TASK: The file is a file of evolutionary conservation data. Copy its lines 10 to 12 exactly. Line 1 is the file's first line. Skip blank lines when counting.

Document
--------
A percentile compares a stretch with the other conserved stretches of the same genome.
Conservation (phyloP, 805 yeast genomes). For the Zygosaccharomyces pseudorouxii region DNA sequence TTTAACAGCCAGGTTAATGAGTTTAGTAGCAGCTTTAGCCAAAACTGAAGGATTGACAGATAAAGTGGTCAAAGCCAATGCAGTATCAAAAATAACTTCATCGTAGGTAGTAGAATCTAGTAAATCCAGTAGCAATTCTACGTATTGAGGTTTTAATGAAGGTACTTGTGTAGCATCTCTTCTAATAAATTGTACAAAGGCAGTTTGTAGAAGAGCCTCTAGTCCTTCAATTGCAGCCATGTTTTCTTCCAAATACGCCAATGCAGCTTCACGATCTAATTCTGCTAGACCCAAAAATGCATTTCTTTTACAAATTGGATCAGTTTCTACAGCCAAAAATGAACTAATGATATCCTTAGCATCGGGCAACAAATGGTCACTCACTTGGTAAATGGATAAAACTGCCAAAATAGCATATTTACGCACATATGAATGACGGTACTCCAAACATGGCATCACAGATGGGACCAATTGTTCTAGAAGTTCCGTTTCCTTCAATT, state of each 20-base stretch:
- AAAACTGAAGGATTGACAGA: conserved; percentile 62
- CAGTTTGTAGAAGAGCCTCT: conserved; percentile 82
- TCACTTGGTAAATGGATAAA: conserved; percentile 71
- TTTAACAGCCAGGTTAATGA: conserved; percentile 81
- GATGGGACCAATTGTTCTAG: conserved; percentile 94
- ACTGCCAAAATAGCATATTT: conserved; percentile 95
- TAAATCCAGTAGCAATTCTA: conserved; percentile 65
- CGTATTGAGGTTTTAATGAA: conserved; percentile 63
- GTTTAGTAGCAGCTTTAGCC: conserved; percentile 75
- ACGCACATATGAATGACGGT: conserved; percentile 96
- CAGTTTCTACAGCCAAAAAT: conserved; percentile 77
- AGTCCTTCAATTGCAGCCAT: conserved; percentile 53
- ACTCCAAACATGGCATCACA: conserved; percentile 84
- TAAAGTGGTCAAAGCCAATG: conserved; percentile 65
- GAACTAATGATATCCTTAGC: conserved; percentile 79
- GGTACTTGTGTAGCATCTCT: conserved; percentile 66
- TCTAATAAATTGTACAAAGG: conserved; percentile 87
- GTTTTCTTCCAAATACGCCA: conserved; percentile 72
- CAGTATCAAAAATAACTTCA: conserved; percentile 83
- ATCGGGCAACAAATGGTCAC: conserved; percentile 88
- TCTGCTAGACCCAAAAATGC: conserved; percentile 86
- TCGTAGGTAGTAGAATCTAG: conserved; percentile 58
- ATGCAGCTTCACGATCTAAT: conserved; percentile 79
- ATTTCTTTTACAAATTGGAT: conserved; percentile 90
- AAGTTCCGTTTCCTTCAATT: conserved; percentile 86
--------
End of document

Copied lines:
- CGTATTGAGGTTTTAATGAA: conserved; percentile 63
- GTTTAGTAGCAGCTTTAGCC: conserved; percentile 75
- ACGCACATATGAATGACGGT: conserved; percentile 96